Recovery From Ropivacaine-Induced or Levobupivacaine-Induced Cardiac Arrest in Rats: Comparison of Lipid Emulsion Effects

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Lipid emulsion treatment appears to have application in the treatment of local anesthetic–induced cardiac arrest. To examine whether the efficacy of lipid resuscitation in the treatment of local anesthetic–induced cardiac arrest is affected by lipophilicity, the effects of lipid infusions were compared between levobupivacaine-induced (high lipophilicity) and ropivacaine-induced (lower lipophilicity) rat cardiac arrest model.


A total of 28 female Sprague-Dawley rats were anesthetized using sevoflurane, which subsequently underwent tracheostomy, followed by femoral artery and vein cannulation. Two hours after the discontinuation of sevoflurane, either levobupivacaine 0.2% (n = 14) or ropivacaine 0.2% (n = 14) was administered at a rate of 2 mg/kg/min to the awake rats. When the pulse pressure decreased to 0, the infusion of local anesthetic was discontinued, and treatment with chest compressions and ventilation with 100% oxygen were immediately initiated. The total doses of local anesthetics needed to trigger the first seizure and pulse pressure of 0 mm Hg were calculated. The 2 groups were each subdivided into a lipid emulsion group (n = 7) and a control group (n = 7). In the lipid emulsion group, 20% lipid emulsion was administered intravenously (5 mL/kg bolus plus continuous infusion of 0.5 mL/kg/min), while in the control group, the same volume of normal saline was administered. Chest compressions were discontinued when the rate-pressure product had increased by more than 20% of baseline.


The cumulative doses of levobupivacaine and ropivacaine that produced seizures and 0 pulse pressure showed no significant difference. Mean arterial blood pressure (MAP) values were higher in the levobupivacaine group than in the ropivacaine group after resuscitation was initiated (P < .05). In levobupivacaine-induced cardiac arrest, heart rate and MAP values were higher in the lipid group than in the control group after starting resuscitation (P < .05); all rats in the lipid group achieved spontaneous circulation (rate-pressure product >20% baseline), while only 2 of 7 rats in the control group achieved spontaneous circulation at 10 minutes. In ropivacaine-induced cardiac arrest, there were no significant differences in heart rate and MAP between the lipid and control groups from the start of resuscitation to 10 minutes; spontaneous circulation returned in 6 of 7 lipid group rats, but in only 2 of 7 control group rats at 10 minutes.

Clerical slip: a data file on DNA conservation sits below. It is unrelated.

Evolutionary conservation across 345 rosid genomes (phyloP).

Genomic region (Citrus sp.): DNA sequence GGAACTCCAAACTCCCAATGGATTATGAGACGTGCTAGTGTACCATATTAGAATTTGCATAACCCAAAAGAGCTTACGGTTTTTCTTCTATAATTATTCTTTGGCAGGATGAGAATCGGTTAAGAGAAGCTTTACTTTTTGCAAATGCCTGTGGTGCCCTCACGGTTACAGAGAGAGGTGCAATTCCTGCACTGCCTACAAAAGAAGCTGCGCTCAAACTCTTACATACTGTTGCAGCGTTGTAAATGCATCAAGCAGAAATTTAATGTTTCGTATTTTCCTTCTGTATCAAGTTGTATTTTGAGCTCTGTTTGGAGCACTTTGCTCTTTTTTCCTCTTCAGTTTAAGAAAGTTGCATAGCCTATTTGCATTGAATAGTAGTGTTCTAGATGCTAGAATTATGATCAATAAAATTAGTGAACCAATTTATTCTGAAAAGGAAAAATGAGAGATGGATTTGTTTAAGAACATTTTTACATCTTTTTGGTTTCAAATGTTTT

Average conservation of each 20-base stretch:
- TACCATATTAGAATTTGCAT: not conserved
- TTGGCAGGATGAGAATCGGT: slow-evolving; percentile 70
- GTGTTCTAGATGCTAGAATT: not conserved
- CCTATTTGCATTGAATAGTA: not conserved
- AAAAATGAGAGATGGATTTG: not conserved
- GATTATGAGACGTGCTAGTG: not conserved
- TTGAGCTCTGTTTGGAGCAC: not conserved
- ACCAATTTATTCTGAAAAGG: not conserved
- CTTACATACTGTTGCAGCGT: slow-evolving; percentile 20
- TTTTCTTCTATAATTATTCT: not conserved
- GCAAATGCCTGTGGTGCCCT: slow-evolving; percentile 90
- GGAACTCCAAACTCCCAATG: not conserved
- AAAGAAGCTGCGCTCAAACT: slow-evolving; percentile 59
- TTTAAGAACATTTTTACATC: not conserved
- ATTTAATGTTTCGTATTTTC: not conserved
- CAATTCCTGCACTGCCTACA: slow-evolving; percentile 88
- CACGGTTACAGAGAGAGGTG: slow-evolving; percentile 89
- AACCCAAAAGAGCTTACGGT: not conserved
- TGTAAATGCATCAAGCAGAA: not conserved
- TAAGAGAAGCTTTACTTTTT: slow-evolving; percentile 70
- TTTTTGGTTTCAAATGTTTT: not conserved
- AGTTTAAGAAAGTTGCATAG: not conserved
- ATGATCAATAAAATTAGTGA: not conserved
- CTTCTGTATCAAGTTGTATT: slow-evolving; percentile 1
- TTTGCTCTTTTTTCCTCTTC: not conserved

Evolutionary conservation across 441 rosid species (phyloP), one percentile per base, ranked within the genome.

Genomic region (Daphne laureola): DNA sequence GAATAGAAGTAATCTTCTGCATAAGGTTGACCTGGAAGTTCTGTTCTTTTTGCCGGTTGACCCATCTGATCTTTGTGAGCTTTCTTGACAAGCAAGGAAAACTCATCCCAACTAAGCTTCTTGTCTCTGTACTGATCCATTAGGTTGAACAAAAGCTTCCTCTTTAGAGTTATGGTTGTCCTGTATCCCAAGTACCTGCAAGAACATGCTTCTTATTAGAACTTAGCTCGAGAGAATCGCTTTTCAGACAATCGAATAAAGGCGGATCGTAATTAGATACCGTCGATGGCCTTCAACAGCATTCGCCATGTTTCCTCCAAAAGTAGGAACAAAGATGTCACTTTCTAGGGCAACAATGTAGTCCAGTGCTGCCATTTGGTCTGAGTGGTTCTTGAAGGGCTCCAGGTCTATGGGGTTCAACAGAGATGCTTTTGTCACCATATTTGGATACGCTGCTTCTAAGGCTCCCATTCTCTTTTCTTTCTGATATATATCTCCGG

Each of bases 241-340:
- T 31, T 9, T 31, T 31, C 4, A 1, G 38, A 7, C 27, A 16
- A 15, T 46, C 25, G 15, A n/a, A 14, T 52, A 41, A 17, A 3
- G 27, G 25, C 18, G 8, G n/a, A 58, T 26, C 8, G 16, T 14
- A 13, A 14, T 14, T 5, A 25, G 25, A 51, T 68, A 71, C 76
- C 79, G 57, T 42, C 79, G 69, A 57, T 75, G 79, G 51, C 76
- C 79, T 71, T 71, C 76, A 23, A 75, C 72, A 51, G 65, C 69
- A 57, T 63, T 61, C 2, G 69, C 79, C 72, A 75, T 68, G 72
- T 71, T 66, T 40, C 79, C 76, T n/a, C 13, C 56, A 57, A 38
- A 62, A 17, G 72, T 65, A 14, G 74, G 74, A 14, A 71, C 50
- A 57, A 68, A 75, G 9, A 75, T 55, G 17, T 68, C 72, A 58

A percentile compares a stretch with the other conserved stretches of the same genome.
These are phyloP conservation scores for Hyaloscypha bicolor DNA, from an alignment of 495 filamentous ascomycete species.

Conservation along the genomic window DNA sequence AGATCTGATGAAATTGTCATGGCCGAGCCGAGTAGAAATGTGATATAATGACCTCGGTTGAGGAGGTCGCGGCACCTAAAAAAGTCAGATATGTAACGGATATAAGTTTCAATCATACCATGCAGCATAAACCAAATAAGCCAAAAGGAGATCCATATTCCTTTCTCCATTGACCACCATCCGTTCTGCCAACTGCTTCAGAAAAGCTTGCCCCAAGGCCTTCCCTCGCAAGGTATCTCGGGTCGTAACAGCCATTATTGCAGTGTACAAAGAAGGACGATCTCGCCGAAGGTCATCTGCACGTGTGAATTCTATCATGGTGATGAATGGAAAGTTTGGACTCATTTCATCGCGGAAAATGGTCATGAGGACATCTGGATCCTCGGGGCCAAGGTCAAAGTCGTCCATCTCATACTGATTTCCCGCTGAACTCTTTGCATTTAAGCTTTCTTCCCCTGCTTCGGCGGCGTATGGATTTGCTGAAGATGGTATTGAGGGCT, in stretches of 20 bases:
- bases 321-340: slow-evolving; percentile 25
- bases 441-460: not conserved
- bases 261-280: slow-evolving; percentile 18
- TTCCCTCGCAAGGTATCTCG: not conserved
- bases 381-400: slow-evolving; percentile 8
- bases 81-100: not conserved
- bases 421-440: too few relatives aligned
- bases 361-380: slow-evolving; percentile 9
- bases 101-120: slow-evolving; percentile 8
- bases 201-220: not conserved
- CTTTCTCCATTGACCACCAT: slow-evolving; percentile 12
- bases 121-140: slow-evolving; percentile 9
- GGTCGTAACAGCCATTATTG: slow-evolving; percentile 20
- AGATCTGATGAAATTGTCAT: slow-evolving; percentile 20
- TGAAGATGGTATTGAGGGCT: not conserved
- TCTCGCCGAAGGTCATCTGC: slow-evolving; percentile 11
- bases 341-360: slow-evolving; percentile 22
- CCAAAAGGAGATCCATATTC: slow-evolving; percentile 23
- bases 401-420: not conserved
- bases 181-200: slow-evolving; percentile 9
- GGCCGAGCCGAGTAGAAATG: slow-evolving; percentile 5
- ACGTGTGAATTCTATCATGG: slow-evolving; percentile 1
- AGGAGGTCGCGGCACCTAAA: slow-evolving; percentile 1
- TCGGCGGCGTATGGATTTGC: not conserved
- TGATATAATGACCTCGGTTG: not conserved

Lipid emulsion treatment was more effective for levobupivacaine-induced cardiac arrest than for ropivacaine-induced cardiac arrest. Although lipid therapy is also effective for ropivacaine-induced cardiac arrest, it takes more time than in levobupivacaine-induced cardiac arrest. This suggests that the lipophilicity of local anesthetics influences the efficacy of lipid infusion when treating cardiac arrest caused by these drugs.

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